Plastic waste management: Working towards a sustainable future

The European Commission is determined to address the challenge of plastic waste, with a comprehensive strategy and targets that will transform Europe’s plastic waste management and help the transition to a circular economy.

The exponential growth of plastic use is of global environmental concern. It has led to a surge in plastic waste that our current waste management systems are struggling to manage.

Effective plastic waste management has emerged as a significant challenge and opportunity for innovation that requires a comprehensive and sustainable approach. The European Commission told The Innovation Platform about its plans to manage and mitigate plastic waste, the associated challenges and its progress towards ambitious policies and targets

What is the European Commission currently doing to manage plastic waste? What are key policies and how are they being implemented?

Plastics are an important material in our economy and daily lives. However, they can have serious negative effects on the environment and human health. The EU is taking action to tackle plastic pollution and marine litter to accelerate the transition to a circular and resource-efficient plastics economy. The EU Plastics Strategy was adopted in January 2018 to transform the way plastic products are designed, produced, used, and recycled in the EU. We want to improve plastic waste recycling through better design, curbing plastic waste and littering, and driving investments and innovation in the value chain.

The Commission adopted a Directive on Single Use Plastics to prevent and reduce the impact of single-use plastic products on the environment, which entered into force two years ago. We revised the Packaging and Packaging Waste Directive, which comes with clear requirements to improve on market failures and measures on waste prevention and reuse to be aligned with the waste hierarchy and the principles of the circular economy. It is about stimulating improvements in reuse and recycling, leading to an optimised coexistence of both and maximising environmental and economic performance.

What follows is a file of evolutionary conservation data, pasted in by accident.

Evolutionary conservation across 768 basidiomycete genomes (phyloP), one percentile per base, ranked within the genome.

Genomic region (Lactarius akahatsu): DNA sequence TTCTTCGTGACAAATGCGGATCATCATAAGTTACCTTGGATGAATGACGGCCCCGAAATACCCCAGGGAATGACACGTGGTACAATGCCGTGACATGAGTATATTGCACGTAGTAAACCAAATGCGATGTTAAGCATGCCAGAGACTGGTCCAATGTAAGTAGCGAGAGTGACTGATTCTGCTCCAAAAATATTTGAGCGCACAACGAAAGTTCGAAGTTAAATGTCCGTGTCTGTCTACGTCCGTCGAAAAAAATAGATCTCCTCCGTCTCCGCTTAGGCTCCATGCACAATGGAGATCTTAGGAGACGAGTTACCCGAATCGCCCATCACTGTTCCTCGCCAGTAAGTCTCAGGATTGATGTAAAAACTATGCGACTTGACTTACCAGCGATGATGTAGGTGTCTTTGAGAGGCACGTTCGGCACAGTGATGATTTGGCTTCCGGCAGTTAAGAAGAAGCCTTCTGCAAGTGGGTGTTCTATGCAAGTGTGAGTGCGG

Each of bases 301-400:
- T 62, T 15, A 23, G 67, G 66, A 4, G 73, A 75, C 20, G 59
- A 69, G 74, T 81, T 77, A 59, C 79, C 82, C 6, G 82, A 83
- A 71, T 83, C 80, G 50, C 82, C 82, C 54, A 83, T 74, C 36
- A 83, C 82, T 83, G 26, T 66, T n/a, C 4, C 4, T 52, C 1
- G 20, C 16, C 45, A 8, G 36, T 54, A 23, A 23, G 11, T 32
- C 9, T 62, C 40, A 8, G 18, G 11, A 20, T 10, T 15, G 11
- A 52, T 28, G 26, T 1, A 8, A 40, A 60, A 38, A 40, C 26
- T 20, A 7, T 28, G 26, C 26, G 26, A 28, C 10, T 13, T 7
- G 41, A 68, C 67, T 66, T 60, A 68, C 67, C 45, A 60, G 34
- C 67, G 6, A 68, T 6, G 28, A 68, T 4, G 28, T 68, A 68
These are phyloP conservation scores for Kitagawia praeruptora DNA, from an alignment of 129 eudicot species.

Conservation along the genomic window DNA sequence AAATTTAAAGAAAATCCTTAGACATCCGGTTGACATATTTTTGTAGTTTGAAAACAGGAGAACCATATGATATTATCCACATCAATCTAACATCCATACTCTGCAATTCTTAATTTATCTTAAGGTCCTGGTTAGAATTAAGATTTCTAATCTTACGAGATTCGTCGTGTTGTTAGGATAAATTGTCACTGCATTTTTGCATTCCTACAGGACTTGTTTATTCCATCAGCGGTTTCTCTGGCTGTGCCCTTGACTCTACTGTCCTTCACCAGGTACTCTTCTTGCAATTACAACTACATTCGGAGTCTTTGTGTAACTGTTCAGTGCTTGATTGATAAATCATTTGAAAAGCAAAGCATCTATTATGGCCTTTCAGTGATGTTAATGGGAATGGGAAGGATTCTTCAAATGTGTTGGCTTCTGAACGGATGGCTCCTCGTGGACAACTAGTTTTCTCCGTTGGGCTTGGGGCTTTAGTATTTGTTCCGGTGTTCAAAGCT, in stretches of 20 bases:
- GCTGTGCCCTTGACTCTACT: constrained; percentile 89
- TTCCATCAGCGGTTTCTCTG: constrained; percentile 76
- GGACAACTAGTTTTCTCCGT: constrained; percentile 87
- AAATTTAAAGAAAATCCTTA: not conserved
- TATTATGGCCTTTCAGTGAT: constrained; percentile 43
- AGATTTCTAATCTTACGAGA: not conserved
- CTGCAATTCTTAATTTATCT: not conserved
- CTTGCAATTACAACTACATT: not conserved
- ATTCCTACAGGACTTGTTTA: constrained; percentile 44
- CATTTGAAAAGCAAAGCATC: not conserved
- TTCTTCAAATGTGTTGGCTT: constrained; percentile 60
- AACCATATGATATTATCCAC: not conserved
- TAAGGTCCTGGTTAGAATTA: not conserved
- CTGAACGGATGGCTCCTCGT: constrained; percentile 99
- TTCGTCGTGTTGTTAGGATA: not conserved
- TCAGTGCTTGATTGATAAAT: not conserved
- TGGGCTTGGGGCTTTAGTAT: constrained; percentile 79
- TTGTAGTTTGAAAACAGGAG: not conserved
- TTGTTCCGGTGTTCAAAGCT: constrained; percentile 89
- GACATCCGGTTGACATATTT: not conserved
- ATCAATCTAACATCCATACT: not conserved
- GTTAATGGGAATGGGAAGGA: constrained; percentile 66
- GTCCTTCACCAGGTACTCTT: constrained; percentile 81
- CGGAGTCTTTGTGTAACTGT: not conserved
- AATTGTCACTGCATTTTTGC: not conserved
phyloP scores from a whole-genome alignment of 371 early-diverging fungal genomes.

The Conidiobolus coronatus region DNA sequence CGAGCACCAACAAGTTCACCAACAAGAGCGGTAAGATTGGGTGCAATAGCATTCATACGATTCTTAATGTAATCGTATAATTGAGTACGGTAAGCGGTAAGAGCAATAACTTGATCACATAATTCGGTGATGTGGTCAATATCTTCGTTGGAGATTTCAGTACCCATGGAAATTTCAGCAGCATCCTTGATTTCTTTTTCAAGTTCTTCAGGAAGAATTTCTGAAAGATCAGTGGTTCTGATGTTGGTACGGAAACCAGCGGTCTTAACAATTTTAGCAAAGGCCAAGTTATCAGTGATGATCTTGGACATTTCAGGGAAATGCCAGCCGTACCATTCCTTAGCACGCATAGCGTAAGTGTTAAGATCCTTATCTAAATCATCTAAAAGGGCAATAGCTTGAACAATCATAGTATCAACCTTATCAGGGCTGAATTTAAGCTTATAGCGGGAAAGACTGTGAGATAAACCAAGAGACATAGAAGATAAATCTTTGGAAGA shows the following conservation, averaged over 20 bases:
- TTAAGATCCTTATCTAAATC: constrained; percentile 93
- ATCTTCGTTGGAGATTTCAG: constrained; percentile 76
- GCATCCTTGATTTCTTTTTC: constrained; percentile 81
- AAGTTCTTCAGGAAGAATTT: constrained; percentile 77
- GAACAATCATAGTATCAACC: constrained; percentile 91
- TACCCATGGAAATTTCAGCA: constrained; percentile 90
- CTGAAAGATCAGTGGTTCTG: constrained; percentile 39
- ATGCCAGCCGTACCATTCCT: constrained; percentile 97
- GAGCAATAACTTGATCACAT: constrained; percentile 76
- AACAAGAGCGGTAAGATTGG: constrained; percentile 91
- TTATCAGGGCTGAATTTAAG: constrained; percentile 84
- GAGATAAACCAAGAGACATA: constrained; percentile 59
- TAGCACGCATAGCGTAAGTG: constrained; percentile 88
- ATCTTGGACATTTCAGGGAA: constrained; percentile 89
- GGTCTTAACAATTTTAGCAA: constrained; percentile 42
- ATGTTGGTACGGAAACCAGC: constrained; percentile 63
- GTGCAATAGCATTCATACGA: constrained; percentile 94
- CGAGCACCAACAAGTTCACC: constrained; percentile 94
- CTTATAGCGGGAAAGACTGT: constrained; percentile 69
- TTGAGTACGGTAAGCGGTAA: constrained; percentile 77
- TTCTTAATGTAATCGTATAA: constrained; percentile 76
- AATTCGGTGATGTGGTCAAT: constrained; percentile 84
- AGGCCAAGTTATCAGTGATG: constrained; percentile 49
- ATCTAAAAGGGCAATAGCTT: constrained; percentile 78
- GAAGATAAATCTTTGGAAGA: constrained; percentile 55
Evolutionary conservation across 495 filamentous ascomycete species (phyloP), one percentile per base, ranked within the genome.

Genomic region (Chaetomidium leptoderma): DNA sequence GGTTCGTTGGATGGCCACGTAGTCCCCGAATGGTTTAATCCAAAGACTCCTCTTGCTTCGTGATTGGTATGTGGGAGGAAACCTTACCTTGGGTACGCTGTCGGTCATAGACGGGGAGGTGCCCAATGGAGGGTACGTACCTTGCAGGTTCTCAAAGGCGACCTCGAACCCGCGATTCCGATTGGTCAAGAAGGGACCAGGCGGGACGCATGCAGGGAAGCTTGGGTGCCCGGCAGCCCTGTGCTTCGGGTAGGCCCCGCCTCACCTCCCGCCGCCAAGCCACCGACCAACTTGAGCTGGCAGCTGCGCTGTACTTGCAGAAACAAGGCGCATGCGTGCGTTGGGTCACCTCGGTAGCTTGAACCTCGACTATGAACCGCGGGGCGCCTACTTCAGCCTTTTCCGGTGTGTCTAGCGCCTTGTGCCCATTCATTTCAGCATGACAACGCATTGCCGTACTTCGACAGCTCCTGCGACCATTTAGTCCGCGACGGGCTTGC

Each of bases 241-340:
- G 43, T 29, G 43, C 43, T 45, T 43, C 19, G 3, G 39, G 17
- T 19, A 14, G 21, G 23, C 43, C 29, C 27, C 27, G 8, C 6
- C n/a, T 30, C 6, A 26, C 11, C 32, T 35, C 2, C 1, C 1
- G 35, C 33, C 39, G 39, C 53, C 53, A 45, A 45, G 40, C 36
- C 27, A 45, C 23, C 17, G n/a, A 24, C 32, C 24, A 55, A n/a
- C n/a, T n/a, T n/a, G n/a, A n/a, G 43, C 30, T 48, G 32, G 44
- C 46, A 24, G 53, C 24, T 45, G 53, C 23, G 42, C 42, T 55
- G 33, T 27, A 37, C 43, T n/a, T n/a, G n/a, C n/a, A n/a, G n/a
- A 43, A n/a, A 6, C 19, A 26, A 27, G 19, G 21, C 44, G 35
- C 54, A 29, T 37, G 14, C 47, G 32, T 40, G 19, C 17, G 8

We have also adopted a policy framework for sourcing, labelling and using bio-based, biodegradable, and compostable plastics. While bio-based, biodegradable and compostable plastics could be part of the solution, they are not a silver bullet and also present certain challenges.

This year, we also took further action to address the presence of microplastics in the environment. The Commission adopted measures to restrict microplastics intentionally added to products and a proposal for a Regulation on preventing plastic pellet losses to reduce microplastics pollution.

How has Europe’s approach to plastic waste management evolved in recent years?

Plastic waste is harmful to people’s health and to the environment. But it is also a resource.  As we transition to a circular economy, this resource is a precious commodity.

plastic waste management
© shutterstock/RecycleMan

In recent years, we have set ambitious targets for recycled content (e.g. 25% recycled content in PET bottles by 2025 under the Single-Use Plastics Directive) and incentivising reduction, reuse and recycling to move towards a circular plastics economy. But we are creating increasing quantities of plastic waste. We also can’t just ship it to third countries if that means it ends up in the ocean, or an illegal dumpsite, or gets burnt in the open air.

EU exports of plastic waste has considerably increased in recent decades, reaching 3.1 million tonnes in 2016. Most of the exports were destined to non-OECD countries. With the recent policy decisions in China and other countries in the South-East Asian region to halt or restrict the import of plastic waste, and the new rules under the Basel Convention, the overall volume of export of waste outside the EU has decreased and export has shifted to new destination countries, which were not significant players in the trade in plastic pollution before, such as Turkey.

Europe produces 78 million tonnes of plastics annually and 40% of this is used for packaging, mainly for food and drinks. Recent figures from Eurostat show a record increase in packaging waste – in 2021, each European generated 188.7kg of packaging waste, and 19% of this is plastic. That’s a whopping 35.9kg of plastic packaging waste per person, in just one year. What is more, over the last ten years, packaging waste increased by 24% but recycling only grew by 7%.